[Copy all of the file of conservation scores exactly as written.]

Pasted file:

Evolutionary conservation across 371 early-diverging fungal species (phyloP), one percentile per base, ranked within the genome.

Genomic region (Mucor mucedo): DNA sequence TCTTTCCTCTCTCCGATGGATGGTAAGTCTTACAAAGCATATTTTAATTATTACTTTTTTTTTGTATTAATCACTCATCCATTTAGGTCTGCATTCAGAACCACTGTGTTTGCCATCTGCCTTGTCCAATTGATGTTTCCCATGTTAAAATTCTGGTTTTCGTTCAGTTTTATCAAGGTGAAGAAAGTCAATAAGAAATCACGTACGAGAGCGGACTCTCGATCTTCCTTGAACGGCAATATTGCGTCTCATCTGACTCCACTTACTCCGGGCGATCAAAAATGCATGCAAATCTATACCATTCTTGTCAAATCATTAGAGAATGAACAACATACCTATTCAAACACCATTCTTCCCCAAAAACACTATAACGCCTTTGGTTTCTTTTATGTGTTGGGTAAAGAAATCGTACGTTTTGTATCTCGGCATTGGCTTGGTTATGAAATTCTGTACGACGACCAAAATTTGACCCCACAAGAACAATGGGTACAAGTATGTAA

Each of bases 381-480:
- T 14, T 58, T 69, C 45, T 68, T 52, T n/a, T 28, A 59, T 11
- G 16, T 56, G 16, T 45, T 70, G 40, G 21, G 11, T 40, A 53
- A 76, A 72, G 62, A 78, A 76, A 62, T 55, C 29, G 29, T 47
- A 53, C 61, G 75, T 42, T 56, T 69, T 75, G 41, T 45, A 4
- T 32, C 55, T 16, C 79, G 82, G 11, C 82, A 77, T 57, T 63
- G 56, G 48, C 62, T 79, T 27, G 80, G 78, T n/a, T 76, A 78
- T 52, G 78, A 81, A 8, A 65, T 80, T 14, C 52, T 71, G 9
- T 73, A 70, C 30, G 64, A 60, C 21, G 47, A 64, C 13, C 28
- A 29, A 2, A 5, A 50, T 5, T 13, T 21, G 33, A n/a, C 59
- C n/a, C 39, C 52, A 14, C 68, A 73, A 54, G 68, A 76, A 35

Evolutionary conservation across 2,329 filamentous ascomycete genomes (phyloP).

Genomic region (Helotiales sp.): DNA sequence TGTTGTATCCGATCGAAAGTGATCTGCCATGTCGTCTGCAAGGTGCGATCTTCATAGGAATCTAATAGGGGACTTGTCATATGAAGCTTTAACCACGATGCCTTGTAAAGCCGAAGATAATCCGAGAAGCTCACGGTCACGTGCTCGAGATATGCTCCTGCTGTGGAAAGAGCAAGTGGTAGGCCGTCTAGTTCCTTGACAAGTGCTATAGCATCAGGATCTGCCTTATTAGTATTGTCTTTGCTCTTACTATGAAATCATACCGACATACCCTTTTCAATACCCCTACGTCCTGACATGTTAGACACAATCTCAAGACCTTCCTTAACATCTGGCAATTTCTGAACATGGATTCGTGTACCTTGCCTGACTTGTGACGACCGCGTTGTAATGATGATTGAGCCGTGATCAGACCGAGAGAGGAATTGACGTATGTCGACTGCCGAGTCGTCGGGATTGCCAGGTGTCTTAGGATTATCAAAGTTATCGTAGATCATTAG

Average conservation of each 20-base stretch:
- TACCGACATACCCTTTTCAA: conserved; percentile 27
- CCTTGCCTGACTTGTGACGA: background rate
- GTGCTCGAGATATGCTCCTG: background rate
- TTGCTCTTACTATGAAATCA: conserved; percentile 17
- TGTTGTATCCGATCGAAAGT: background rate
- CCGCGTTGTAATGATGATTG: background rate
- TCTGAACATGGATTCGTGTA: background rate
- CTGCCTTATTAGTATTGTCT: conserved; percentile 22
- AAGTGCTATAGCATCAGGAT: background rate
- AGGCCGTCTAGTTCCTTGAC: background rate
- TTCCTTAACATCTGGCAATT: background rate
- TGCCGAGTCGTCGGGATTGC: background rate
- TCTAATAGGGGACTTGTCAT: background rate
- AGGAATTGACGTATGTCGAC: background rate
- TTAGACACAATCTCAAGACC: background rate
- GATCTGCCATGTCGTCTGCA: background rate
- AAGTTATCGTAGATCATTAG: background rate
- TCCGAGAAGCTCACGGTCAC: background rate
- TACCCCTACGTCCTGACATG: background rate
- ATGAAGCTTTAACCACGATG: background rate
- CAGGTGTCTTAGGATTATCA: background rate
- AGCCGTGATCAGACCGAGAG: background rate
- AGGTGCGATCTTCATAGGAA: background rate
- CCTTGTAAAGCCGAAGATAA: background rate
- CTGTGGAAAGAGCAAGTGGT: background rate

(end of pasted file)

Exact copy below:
Evolutionary conservation across 371 early-diverging fungal species (phyloP), one percentile per base, ranked within the genome.

Genomic region (Mucor mucedo): DNA sequence TCTTTCCTCTCTCCGATGGATGGTAAGTCTTACAAAGCATATTTTAATTATTACTTTTTTTTTGTATTAATCACTCATCCATTTAGGTCTGCATTCAGAACCACTGTGTTTGCCATCTGCCTTGTCCAATTGATGTTTCCCATGTTAAAATTCTGGTTTTCGTTCAGTTTTATCAAGGTGAAGAAAGTCAATAAGAAATCACGTACGAGAGCGGACTCTCGATCTTCCTTGAACGGCAATATTGCGTCTCATCTGACTCCACTTACTCCGGGCGATCAAAAATGCATGCAAATCTATACCATTCTTGTCAAATCATTAGAGAATGAACAACATACCTATTCAAACACCATTCTTCCCCAAAAACACTATAACGCCTTTGGTTTCTTTTATGTGTTGGGTAAAGAAATCGTACGTTTTGTATCTCGGCATTGGCTTGGTTATGAAATTCTGTACGACGACCAAAATTTGACCCCACAAGAACAATGGGTACAAGTATGTAA

Each of bases 381-480:
- T 14, T 58, T 69, C 45, T 68, T 52, T n/a, T 28, A 59, T 11
- G 16, T 56, G 16, T 45, T 70, G 40, G 21, G 11, T 40, A 53
- A 76, A 72, G 62, A 78, A 76, A 62, T 55, C 29, G 29, T 47
- A 53, C 61, G 75, T 42, T 56, T 69, T 75, G 41, T 45, A 4
- T 32, C 55, T 16, C 79, G 82, G 11, C 82, A 77, T 57, T 63
- G 56, G 48, C 62, T 79, T 27, G 80, G 78, T n/a, T 76, A 78
- T 52, G 78, A 81, A 8, A 65, T 80, T 14, C 52, T 71, G 9
- T 73, A 70, C 30, G 64, A 60, C 21, G 47, A 64, C 13, C 28
- A 29, A 2, A 5, A 50, T 5, T 13, T 21, G 33, A n/a, C 59
- C n/a, C 39, C 52, A 14, C 68, A 73, A 54, G 68, A 76, A 35

Evolutionary conservation across 2,329 filamentous ascomycete genomes (phyloP).

Genomic region (Helotiales sp.): DNA sequence TGTTGTATCCGATCGAAAGTGATCTGCCATGTCGTCTGCAAGGTGCGATCTTCATAGGAATCTAATAGGGGACTTGTCATATGAAGCTTTAACCACGATGCCTTGTAAAGCCGAAGATAATCCGAGAAGCTCACGGTCACGTGCTCGAGATATGCTCCTGCTGTGGAAAGAGCAAGTGGTAGGCCGTCTAGTTCCTTGACAAGTGCTATAGCATCAGGATCTGCCTTATTAGTATTGTCTTTGCTCTTACTATGAAATCATACCGACATACCCTTTTCAATACCCCTACGTCCTGACATGTTAGACACAATCTCAAGACCTTCCTTAACATCTGGCAATTTCTGAACATGGATTCGTGTACCTTGCCTGACTTGTGACGACCGCGTTGTAATGATGATTGAGCCGTGATCAGACCGAGAGAGGAATTGACGTATGTCGACTGCCGAGTCGTCGGGATTGCCAGGTGTCTTAGGATTATCAAAGTTATCGTAGATCATTAG

Average conservation of each 20-base stretch:
- TACCGACATACCCTTTTCAA: conserved; percentile 27
- CCTTGCCTGACTTGTGACGA: background rate
- GTGCTCGAGATATGCTCCTG: background rate
- TTGCTCTTACTATGAAATCA: conserved; percentile 17
- TGTTGTATCCGATCGAAAGT: background rate
- CCGCGTTGTAATGATGATTG: background rate
- TCTGAACATGGATTCGTGTA: background rate
- CTGCCTTATTAGTATTGTCT: conserved; percentile 22
- AAGTGCTATAGCATCAGGAT: background rate
- AGGCCGTCTAGTTCCTTGAC: background rate
- TTCCTTAACATCTGGCAATT: background rate
- TGCCGAGTCGTCGGGATTGC: background rate
- TCTAATAGGGGACTTGTCAT: background rate
- AGGAATTGACGTATGTCGAC: background rate
- TTAGACACAATCTCAAGACC: background rate
- GATCTGCCATGTCGTCTGCA: background rate
- AAGTTATCGTAGATCATTAG: background rate
- TCCGAGAAGCTCACGGTCAC: background rate
- TACCCCTACGTCCTGACATG: background rate
- ATGAAGCTTTAACCACGATG: background rate
- CAGGTGTCTTAGGATTATCA: background rate
- AGCCGTGATCAGACCGAGAG: background rate
- AGGTGCGATCTTCATAGGAA: background rate
- CCTTGTAAAGCCGAAGATAA: background rate
- CTGTGGAAAGAGCAAGTGGT: background rate